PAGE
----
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Doctor tips the scale on the side of humour

Dr. Arya Sharma performs at an open mic comedy night at a bar in Edmonton in this undated handout photo. Dr. Arya Sharma, one of the leading experts on obesity in Canada, doesn
Dr. Arya Sharma performs at an open mic comedy night at a bar in Edmonton in this undated handout photo. Dr. Arya Sharma, one of the leading experts on obesity in Canada, doesn't make fat jokes. But he still pokes fun at the science, stereotypes and struggles of being overweight. The 54-year-old is the chair of obesity research at the University of Alberta, the scientific director of the Canadian Obesity Network -- and a budding comedian. THE CANADIAN PRESS/HO
— image credit:

By Chris Purdy, The Canadian Press

EDMONTON - Dr. Arya Sharma, one of the leading experts on obesity in Canada, doesn't make fat jokes.

But he still pokes fun at the science, stereotypes and struggles of being overweight.

The 54-year-old is the chair of obesity research at the University of Alberta, the scientific director of the Canadian Obesity Network — and a budding comedian.

Two years ago, Sharma began touring the country with what he describes as a half-comedy-routine, half-motivational-speech called "Stop Being a Yo-Yo." The show, which continues in the fall, bills itself as "a light-hearted look at the ups and downs of weight loss."

Last week, after trying out at some open mic comedy nights in Edmonton bars, the funny physician joined the city's Fringe festival in a one-man show titled "Weighty Confessions of an Obesity Guru."

His seven shows have sold out, and he says there has been demand for more.

So far, he says, a large part of his audience seems to consist of people who are bringing friends and family members with weight problems.

"If this was just a pure talk on obesity, it would be very hard to get those people to come out. But the whole thing is a show and we promise them humour."

Sharma says there's a fine line between being funny and informative, without being insulting.

"In the end, I don't think that obesity is a laughing matter. It is a very serious health problem that we need to know more about," he says.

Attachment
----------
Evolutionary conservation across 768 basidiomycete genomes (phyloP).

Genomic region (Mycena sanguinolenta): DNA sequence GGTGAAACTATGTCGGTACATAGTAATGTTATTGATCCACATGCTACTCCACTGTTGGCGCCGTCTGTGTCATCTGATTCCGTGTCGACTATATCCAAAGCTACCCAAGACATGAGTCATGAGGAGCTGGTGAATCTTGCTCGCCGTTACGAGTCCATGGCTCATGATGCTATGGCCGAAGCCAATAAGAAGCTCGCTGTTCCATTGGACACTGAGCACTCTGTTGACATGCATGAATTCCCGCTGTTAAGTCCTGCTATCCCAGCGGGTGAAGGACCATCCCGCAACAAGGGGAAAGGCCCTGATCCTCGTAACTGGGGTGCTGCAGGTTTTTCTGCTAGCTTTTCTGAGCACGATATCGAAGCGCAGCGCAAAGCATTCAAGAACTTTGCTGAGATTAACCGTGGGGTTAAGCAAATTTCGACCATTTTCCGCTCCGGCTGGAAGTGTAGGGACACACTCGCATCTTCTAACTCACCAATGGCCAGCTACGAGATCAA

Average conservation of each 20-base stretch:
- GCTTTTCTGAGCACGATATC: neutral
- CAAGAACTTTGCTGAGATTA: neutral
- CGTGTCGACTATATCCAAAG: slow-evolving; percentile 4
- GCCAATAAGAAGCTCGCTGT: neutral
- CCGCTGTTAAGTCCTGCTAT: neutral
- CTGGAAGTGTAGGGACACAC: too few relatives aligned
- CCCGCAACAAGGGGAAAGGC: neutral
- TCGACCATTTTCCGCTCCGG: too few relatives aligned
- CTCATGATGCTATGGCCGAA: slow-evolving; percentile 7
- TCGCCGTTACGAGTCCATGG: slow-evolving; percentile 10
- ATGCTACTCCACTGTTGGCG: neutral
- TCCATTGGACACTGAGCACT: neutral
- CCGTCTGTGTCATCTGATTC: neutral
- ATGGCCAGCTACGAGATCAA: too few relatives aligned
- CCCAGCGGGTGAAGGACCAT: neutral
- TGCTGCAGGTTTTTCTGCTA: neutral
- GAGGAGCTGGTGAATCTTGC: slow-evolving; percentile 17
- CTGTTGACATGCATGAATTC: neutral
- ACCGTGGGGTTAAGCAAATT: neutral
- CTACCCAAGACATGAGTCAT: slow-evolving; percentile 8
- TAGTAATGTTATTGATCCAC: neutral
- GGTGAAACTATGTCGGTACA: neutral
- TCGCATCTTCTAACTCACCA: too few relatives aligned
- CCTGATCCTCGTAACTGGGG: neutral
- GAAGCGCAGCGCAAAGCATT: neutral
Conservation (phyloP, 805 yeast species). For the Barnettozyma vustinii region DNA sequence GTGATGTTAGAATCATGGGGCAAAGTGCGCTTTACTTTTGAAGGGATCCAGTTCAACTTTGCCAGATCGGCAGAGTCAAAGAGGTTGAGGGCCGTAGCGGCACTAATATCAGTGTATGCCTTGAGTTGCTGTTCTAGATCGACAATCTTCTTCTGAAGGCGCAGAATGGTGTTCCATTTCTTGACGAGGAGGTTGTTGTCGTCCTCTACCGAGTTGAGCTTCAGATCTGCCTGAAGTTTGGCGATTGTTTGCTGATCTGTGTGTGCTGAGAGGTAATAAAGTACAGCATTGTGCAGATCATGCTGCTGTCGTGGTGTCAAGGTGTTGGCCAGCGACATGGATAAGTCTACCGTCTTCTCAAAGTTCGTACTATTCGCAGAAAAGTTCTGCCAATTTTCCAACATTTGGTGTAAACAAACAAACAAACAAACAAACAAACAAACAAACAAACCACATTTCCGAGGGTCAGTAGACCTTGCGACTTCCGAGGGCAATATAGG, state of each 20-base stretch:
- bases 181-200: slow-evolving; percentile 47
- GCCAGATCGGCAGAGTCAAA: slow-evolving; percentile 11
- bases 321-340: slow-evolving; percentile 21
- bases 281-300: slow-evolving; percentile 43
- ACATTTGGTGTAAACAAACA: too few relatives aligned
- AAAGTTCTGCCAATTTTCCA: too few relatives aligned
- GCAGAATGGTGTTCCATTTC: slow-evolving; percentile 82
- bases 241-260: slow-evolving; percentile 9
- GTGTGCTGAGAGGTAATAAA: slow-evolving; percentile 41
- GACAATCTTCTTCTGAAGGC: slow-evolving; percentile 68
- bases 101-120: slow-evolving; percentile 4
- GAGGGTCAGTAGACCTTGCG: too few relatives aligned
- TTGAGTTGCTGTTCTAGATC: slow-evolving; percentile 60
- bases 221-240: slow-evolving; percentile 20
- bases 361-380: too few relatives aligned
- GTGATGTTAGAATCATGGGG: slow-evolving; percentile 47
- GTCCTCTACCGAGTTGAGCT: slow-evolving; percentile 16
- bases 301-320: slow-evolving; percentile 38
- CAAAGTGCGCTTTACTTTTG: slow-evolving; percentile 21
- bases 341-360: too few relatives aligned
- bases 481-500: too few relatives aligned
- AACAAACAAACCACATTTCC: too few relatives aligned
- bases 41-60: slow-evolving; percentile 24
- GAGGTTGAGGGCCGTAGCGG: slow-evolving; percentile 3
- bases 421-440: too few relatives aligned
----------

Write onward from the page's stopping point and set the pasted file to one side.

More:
"But I think comedy can actually be a good way to get people to think and talk about a topic that you're uncomfortable with."

Sharma says he was the class clown as a kid but had no experience on stage.

Edmonton's Fringe can be a bit daunting. It's known as the second-largest fringe festival in the world, behind the one in Edinburgh, Scotland.

Being a researcher, Sharma hit the books to prepare for his show, reading up on how to tell the best jokes. He also sought advice from some stand-up comics.

Some of his colleagues have told him he's courageous, he says.

Others just think he's crazy.

During his 45-minute performance, he gets about 20 good laughs and another 20 chuckles, he says. The other lines that get only silence mean he still has work to do.

For instance, when chatting with the audience about cheese, he wonders aloud why manufacturers can't make it more healthy without changing its great taste and texture.

"Why don't you guys just make the holes bigger?"

(Ba dum tsh.)

While on the Fringe stage, Sharma also sports a moppy black wig to remind the audience that it's not a serious show and to keep him from falling back into professor mode.

Then again, he is a professor.

Sharma says his next show may actually take him back to the classroom. He's thinking of creating a course in comedy and science communication.

About this, he's serious.

"It would be: How do you take your scientific fact that's totally boring and is going to put people to sleep and turn that into a punchline that people will actually remember?"

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